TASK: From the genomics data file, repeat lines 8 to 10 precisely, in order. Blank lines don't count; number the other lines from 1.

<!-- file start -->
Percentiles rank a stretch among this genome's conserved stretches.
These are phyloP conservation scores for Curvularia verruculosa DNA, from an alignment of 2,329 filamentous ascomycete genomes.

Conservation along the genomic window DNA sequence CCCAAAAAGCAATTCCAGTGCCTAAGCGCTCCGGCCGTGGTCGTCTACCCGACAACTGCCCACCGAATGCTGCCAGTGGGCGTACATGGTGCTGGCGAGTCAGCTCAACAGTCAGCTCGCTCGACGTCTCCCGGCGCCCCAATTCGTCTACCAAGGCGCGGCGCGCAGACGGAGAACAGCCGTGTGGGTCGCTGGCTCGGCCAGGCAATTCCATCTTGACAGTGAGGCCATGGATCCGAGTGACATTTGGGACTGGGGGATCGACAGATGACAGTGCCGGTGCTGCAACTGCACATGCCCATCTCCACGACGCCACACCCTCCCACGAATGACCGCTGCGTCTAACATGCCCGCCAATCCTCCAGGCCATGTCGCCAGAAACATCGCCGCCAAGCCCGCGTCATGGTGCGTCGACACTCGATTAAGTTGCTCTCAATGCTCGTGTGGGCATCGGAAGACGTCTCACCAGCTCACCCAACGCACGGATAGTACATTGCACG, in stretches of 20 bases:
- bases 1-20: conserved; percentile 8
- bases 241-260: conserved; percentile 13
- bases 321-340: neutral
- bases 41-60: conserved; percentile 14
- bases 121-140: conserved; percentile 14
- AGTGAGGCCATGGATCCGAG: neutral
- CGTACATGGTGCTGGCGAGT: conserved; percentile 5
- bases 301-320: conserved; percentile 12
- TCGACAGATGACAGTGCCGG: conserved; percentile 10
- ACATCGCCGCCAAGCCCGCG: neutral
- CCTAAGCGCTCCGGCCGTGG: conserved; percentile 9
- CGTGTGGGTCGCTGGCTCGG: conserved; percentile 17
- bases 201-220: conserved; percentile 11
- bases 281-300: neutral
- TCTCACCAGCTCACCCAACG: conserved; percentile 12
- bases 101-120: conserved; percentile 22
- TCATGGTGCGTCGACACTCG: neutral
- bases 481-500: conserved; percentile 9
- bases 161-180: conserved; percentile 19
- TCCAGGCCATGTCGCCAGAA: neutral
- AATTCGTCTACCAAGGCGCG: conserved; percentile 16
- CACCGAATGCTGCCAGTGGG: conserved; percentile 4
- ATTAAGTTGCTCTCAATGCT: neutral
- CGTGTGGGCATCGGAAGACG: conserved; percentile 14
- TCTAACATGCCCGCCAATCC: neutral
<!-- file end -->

- bases 121-140: conserved; percentile 14
- AGTGAGGCCATGGATCCGAG: neutral
- CGTACATGGTGCTGGCGAGT: conserved; percentile 5